Final Assessment

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PPT #1
George Orwell and Opposition to Totalitarianism

George Orwell is an English novelist and journalist. Considered perhaps the 20th century's best chronicler of English culture, Orwell wrote literary criticism, poetry, fiction and polemical journalism.

He is best known for Animal Farm (1945) and Nineteen Eighty-Four (1949). The former is often thought to reflect degeneration in the Soviet Union after the Russian Revolution and the rise of Stalinism; the latter, life under totalitarian rule.

Today, I’m not going to introduce the two books I mentioned above or the writer himself. Instead, I’m going to talk about his opposition to totalitarianism. I’ll just use the two books to analyse it.

PPT #2

Animal Farm is George Orwell's political satire on totalitarianism. Old Major, an old pig, gathers the animals of Mr. Jones' Manor Farm for a meeting. He advocates all the animals to rebel and embrace Animalism and stage a revolution to achieve an idealistic state of justice and progress. A power-hungry pig, Napoleon, becomes a totalitarian dictator who leads the Animal Farm into oppression.

Different from Animal Farm, Nineteen Eighty-Four is a prediction of the future. In George Orwell's 1984, Winston Smith fights with oppression in Oceania, a place where the Party scrutinizes human actions with ever-watchful Big Brother. Refusing to obey a ban on individuality, Winston dares to express his thoughts in a diary and pursues a relationship with Julia. These criminal deeds bring Winston into the eye of the opposition, who then must reform the people who do not follow the beliefs of the country.

Even if the two books describe two different world, animal world and human world, the ways of governing are astonishingly similar. To sum up, the similar ways of governing are mainly in the following aspects.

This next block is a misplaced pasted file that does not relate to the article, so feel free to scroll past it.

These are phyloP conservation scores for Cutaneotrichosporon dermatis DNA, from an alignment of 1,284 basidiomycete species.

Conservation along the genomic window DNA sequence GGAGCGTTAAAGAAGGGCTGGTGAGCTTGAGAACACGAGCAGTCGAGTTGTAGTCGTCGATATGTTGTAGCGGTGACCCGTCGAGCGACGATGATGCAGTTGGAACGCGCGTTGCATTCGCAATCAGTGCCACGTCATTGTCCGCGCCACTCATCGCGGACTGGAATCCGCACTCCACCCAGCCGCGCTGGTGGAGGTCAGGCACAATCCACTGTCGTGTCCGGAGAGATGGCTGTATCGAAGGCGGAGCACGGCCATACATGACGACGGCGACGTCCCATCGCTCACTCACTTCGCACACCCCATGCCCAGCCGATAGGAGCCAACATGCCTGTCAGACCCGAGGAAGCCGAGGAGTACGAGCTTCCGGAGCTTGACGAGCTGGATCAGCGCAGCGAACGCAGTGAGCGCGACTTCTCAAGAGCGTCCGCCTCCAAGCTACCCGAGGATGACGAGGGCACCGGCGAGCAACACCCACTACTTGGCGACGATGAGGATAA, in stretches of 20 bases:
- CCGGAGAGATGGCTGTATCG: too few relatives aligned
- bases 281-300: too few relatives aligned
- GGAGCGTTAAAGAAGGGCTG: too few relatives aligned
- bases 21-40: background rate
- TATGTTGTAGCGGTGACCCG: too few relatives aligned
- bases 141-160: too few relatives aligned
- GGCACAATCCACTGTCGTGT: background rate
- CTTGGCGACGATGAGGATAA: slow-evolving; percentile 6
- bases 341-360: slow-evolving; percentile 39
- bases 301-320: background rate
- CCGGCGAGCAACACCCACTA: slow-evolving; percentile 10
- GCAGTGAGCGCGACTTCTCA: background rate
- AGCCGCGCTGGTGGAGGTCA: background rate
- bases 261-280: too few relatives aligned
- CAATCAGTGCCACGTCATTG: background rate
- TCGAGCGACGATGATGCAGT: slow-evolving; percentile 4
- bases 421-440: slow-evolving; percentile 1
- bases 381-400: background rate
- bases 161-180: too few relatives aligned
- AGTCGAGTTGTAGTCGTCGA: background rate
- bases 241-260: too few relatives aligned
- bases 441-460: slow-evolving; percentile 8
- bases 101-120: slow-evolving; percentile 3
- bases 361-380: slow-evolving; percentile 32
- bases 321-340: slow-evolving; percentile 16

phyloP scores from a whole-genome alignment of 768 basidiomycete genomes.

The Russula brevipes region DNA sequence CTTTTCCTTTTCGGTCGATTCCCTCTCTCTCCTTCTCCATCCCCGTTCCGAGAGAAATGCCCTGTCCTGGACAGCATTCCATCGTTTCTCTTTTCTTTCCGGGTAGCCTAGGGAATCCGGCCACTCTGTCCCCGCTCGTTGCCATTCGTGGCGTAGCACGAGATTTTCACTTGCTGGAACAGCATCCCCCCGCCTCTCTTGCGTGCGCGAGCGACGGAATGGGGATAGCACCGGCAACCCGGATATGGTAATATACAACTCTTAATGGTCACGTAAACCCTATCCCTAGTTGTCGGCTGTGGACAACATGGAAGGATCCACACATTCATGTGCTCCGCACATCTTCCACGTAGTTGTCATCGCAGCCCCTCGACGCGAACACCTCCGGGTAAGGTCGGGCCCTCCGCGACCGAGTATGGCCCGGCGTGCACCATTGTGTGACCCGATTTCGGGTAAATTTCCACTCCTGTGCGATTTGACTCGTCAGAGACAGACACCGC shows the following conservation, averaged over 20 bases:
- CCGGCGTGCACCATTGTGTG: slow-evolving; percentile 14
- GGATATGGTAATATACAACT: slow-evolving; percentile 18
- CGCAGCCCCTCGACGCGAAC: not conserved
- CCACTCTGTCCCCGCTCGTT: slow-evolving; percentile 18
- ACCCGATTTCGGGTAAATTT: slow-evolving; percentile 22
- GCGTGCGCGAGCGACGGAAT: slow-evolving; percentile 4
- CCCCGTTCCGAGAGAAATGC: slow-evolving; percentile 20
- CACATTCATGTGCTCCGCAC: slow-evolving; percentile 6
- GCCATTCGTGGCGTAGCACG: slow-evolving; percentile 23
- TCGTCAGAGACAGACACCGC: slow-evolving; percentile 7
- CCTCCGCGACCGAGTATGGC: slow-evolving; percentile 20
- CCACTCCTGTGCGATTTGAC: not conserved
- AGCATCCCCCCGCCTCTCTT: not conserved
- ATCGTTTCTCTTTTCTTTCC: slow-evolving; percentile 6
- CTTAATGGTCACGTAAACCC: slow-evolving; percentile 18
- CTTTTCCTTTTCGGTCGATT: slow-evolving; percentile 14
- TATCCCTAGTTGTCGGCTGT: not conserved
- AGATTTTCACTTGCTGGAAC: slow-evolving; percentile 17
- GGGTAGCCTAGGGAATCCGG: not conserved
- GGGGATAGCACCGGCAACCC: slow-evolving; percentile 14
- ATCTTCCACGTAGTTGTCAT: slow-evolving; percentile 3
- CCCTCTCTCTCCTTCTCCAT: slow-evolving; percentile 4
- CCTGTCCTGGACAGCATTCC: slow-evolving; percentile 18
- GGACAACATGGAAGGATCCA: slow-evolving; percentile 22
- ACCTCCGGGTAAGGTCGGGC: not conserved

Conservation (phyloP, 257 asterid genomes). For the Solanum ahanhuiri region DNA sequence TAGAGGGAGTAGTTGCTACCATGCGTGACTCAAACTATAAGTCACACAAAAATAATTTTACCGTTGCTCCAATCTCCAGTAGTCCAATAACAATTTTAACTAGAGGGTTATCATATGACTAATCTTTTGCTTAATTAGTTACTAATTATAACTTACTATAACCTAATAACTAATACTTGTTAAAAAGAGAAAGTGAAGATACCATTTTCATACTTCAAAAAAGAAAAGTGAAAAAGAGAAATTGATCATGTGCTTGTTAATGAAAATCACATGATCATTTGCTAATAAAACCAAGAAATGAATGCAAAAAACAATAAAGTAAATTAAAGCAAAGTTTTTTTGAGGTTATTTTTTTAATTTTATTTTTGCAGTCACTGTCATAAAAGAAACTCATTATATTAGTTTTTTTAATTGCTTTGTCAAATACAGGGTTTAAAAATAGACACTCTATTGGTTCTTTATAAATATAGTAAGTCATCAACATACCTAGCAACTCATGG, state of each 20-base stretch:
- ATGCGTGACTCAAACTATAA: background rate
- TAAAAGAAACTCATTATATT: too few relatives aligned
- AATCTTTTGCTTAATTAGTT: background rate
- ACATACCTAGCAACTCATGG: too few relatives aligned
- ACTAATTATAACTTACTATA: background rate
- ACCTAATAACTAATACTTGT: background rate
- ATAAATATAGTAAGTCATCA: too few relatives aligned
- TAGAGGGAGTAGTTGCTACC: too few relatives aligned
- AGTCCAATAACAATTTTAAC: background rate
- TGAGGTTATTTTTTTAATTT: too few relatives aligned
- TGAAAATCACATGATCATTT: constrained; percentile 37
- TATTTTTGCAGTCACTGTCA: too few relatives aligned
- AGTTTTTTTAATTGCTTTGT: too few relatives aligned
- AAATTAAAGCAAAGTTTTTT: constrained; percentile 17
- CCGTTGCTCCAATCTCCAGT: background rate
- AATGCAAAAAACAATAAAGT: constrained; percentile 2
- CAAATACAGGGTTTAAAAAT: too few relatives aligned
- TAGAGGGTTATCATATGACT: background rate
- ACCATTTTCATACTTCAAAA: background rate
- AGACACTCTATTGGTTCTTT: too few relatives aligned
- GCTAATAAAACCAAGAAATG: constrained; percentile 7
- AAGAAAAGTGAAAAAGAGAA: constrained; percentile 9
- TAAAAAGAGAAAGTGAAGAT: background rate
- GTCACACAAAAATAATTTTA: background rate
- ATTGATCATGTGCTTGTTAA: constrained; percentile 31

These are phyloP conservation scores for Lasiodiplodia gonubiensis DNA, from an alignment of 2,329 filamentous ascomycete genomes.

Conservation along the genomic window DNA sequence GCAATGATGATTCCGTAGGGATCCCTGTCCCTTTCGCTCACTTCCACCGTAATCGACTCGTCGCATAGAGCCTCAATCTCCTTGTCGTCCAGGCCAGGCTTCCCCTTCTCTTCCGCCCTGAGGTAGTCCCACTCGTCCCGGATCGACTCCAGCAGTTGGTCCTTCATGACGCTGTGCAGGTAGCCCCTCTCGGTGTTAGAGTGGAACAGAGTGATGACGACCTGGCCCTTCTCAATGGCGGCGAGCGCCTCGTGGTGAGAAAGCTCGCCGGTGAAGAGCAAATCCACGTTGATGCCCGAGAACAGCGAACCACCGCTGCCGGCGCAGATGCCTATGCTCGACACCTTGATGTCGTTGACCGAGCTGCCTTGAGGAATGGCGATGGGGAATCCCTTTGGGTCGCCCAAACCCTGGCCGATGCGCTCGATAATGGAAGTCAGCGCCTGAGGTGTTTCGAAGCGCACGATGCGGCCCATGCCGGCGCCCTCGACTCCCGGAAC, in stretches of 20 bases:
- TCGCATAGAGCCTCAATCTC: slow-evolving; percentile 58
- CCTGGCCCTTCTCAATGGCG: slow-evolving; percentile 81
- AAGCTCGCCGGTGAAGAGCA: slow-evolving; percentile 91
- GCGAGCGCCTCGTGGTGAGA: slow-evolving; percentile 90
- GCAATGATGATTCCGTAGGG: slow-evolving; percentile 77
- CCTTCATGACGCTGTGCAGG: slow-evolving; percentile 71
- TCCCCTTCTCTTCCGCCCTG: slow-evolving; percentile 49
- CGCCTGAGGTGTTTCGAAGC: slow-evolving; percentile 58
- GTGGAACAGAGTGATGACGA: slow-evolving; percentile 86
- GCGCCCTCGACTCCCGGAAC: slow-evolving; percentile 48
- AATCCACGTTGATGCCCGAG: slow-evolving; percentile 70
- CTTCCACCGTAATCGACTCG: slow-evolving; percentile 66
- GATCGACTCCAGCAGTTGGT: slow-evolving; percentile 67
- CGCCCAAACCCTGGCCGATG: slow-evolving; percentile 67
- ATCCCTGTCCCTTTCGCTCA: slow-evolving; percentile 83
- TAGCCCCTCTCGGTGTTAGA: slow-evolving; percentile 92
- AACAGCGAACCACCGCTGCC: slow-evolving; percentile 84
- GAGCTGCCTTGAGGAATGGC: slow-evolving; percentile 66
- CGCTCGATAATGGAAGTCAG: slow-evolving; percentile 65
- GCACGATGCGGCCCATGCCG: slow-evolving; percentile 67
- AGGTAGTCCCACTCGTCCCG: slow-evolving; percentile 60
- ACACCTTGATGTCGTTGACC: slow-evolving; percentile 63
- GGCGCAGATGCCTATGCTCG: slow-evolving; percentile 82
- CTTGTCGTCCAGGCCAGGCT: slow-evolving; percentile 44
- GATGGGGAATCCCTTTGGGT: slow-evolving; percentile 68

PPT #3

* Putting Forward Slogans
* Marking Someone as the Public Enemy
* Enforcing Strict Surveillance
* Manipulating Languages

Putting Forward Slogans

Governors tend to put forward slogans after setting up regime and force the people to keep them firmly in mind. The slogans, to some extent, function as the leading ideology of the country. Animal Farm

First Version
Four legs good, two legs bad.
Four legs good, two legs bad.
THE SEVEN COMMANDMENTS
1. Whatever goes upon two legs is an enemy.
2. Whatever goes upon four legs, or has wings, is a friend. 3. No animal shall wear clothes.
4. No animal shall sleep in a bed.
5. No animal shall drink alcohol.
6. No animal shall kill any other animal.
7. All animals are equal.

Second Version
THE SEVEN COMMANDMENTS
Four legs good, two legs better.
Four legs good, two legs better.
1.
2.
3.No animal shall wear clothes.
4.No animal shall sleep in a bed with sheets.
5.No animal shall drink alcohol to excess.
6.No animal shall kill any other animal without cause.
7.All animals are equal.

Third Version
All animals are equal, but some animals are more equal than others

The Seven Commandments of Animalism, known as the constitution on the farm, are written on the wall. The most important one is the seventh, "All animals are equal." However, Napoleon abuses his power and appears to be adopting the lifestyle of a man. He walks on his hind legs, wears Mr. Jones’s clothes, sleeps on Mr. Jones’s bed, drinks alcohol and even forces "confessions" from innocent animals and having the dogs kill them in front of the entire farm. At last, the faces of the pigs look like those of humans and no one can tell the differences between the pigs and humans. Finally, the Seven Commandments are reduced to a single phrase: "All animals are equal, but some animals are more equal than others."

While, in Nineteen Eighty-Four, the slogans seem to be even more horrible.

WAR IS PEACE
FREEDOM IS SLAVERY
IGNORANCE IS STRENGTH

These words are the official slogans of the Party. By weakening the independence and strength...
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